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Why Vance Honeycutt Is One Of The 2024 Draft’s Most Exciting, But Risky, Players


Image credit: Vance Honeycutt (Photo courtesy of UNC Athletics)

Catch him on the right day, and North Carolina’s Vance Honeycutt will look like the best player in this year’s draft class.

In just his first two trips to the plate in last Saturday’s super regional-clinching win against West Virginia, Honeycutt showed off the power/speed combination that makes him one of the draft’s most fascinating players.

Leading off the top of the first inning, he jumped on the first pitch of the game—a 93 mph fastball out of the hand of Tyler Switalski—and flicked his 26th home run of the season out to left field. Two innings later with no one on and two outs, Honeycutt dropped a push bunt to the first base side against an 85 mph Switalski changeup and clocked a 3.5-second home-to-first time down the line to beat the throw to the bag.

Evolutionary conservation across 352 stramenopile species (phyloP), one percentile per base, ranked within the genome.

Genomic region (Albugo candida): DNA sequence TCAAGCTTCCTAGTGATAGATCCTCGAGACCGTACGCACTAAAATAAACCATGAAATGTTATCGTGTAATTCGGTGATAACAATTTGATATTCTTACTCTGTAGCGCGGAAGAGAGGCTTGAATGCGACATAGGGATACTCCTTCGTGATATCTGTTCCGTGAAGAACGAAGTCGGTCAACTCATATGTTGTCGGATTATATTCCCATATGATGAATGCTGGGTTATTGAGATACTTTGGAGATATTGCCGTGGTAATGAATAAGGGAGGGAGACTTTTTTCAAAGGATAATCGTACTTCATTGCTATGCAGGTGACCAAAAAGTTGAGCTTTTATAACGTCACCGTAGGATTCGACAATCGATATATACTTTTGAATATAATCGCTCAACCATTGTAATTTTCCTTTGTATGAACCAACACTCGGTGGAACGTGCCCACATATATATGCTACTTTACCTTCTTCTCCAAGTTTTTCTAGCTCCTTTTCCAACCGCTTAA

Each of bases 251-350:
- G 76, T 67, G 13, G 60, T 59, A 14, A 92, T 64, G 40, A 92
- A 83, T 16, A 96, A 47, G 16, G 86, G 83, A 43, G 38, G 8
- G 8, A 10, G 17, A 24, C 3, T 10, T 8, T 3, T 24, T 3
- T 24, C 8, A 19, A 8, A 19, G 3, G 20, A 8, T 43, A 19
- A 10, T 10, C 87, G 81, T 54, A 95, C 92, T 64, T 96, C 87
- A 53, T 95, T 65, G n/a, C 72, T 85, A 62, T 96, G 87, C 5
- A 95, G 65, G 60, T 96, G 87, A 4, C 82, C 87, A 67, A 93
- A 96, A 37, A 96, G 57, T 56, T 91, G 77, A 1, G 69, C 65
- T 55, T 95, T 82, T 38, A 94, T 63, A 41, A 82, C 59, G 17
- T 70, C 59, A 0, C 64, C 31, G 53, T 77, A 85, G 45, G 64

The 6-foot-3, 205-pound outfielder was responsible for both of UNC’s runs in the game that pushed the Tar Heels to their 12th College World Series appearance in program history. In the best season of his three-year career, Honeycutt has led the team with a 1.112 OPS, 85 runs, 26 home runs and 28 stolen bases. He became the program’s all-time home run leader this spring with 63 and counting—passing the 57 homers Devy Bell amassed from 1984-1987—and is also the only player in ACC history with at least 50 career home runs and 60 stolen bases.

In addition to his power/speed combination, Honeycutt is also a two-time ACC Defensive player of the year and arguably the best defensive center fielder in the country. 

“He should be the best player in this draft by a long shot,” said one scout when thinking about Honeycutt’s combination of physical tools, center field profile and standout athleticism.